US credit report giant Equifax has replaced two senior staff after revealing last week he had suffered a massive data breach.
Data of up to 143 million Americans, about 400,000 Britons and a number of Canadians may have been stolen by hackers between mid-May and July.
The chief information officer and chief of security have both stood down.
Equifax is facing dozens of legal claims over the breach, which the Federal Trade Commission is investigating.
Social security numbers, dates of birth, addresses and driver’s license numbers of up to 143 million Americans were exposed, the Atlanta-based firm, says.
Credit card numbers for about 209,000 Americans and “some controversy documents with personal identification information” for some 182,000 Americans were also accessed by hackers, he adds.
Lenders use data accumulated by companies such as Equifax to evaluate the credit worthiness of customers looking to purchase homes, cars and credit cards.
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Susan Mauldin, chief of security, retired and was replaced by Russ Ayres in an interim role, while the chief information officer of David Webb left and was replaced by Mark Rohrwasser in an interim capacity, the firm said.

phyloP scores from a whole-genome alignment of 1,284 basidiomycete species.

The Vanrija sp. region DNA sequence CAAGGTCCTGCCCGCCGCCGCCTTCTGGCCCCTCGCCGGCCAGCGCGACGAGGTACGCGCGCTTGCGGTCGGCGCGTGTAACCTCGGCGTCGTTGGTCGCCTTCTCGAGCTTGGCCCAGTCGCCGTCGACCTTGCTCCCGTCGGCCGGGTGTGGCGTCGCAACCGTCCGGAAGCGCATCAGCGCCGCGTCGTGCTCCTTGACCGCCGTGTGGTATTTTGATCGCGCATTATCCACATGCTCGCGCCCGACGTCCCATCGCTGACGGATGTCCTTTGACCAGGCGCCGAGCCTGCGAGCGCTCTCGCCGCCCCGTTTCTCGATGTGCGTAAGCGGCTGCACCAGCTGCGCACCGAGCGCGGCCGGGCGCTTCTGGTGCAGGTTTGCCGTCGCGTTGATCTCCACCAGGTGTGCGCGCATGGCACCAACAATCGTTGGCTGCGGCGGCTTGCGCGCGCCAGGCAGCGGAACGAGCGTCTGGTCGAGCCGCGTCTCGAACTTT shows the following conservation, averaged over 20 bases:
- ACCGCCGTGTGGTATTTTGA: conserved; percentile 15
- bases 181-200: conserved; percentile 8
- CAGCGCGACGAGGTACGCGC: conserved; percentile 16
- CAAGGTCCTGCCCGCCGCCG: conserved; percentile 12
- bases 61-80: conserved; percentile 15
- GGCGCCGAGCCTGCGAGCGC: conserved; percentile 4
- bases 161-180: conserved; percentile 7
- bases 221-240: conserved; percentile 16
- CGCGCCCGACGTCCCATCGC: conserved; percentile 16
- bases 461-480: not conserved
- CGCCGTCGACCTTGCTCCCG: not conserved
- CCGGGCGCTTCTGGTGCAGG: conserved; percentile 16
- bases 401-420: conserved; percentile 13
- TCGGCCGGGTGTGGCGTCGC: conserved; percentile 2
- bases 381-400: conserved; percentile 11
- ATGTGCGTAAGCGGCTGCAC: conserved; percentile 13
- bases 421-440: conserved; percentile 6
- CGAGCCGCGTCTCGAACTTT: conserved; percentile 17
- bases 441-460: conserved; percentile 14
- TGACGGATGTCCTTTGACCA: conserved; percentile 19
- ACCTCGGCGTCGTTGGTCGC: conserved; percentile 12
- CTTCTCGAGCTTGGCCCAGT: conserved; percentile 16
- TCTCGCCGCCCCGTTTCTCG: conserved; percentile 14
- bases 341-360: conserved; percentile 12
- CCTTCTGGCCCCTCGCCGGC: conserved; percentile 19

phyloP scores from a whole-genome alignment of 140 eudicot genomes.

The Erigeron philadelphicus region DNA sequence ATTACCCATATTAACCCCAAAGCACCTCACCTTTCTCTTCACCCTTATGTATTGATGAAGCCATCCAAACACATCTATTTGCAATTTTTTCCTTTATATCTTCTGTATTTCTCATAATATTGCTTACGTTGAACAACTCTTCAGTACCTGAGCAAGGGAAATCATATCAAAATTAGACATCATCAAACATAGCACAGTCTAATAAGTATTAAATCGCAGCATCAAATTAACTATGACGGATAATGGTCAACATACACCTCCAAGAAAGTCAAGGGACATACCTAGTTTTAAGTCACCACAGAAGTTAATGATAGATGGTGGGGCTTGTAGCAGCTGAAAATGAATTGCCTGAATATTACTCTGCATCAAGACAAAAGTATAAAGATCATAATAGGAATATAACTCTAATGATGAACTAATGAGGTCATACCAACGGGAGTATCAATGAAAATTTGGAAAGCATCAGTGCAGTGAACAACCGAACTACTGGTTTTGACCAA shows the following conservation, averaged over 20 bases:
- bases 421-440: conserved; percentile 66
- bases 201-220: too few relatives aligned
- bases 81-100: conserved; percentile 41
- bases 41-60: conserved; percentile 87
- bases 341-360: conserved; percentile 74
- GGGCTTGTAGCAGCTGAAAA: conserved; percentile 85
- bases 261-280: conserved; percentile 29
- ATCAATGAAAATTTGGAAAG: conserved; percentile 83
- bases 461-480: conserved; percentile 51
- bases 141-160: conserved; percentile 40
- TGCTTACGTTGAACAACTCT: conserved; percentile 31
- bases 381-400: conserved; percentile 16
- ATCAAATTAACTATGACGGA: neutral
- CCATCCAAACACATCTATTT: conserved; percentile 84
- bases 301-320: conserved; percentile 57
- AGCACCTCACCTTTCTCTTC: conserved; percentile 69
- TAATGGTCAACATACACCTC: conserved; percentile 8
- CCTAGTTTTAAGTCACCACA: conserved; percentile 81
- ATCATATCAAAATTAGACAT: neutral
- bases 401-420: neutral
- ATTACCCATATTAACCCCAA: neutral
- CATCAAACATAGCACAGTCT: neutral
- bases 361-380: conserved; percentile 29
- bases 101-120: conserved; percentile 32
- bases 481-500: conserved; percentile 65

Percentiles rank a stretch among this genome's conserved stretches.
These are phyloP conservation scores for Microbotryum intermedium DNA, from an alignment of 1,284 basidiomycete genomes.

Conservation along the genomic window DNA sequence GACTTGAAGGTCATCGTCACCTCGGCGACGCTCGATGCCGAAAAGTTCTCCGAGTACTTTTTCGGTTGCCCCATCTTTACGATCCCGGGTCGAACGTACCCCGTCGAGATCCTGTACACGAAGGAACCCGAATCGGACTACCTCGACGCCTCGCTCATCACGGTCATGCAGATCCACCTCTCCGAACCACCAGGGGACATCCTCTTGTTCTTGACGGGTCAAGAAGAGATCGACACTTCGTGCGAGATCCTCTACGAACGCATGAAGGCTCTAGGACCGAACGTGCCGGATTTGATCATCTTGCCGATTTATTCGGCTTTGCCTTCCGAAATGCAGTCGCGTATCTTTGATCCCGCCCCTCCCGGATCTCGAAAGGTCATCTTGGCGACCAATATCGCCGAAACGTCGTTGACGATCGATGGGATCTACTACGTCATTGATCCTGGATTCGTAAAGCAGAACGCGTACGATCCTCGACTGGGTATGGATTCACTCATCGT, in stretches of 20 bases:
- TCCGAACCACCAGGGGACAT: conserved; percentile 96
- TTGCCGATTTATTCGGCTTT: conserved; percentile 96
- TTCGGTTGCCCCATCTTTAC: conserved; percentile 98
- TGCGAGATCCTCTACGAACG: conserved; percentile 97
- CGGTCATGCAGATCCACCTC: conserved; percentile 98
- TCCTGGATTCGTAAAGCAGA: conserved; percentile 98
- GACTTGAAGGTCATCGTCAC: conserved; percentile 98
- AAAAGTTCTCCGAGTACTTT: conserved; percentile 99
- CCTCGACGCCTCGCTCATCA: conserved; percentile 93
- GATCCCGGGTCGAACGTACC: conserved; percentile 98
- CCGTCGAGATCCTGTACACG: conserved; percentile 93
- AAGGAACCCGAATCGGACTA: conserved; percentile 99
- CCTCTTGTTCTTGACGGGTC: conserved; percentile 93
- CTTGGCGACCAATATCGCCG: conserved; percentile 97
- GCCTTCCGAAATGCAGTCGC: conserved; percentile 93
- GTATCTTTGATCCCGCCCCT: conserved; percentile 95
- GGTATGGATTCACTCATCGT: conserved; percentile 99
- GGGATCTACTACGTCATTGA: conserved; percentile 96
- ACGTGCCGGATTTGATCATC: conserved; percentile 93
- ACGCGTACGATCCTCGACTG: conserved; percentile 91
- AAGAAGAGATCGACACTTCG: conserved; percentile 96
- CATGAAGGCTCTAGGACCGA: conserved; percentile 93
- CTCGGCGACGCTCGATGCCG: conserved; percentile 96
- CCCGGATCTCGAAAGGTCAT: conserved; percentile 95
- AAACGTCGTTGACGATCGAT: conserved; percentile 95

The changes, made as part of the signature of the revision of the cyber security incident of non-compliance, were effective “immediately,” Equifax said in a statement.Recent massive data breach
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The company added that its investigation was ongoing and that he was working in close collaboration with the FBI in their criminal investigation.
Equifax contains data on more than 820 million consumers, as well as information on 91 million companies.
Its stock price has fallen by more than a third since it revealed the breach on September 7, the Reuters news agency reports.
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US Senator Elizabeth Warren, who has built a reputation as a consumer champion, is demanding to know how the company’s security systems have failed.
“Equifax has not provided the necessary information that describes exactly how this happened, and exactly how your security systems will not,” she said in a letter to the company.
“Equifax’s initial efforts to provide customers with information did nothing to clarify the situation and actually seemed to be efforts to cheat them in the waiver of important legal rights.”
The credit rating of the signature of the chief executive, Richard Smith, has openly apologized for the violation and testify at a House Energy and Commerce Committee hearing in the U.S. Congress on October 3.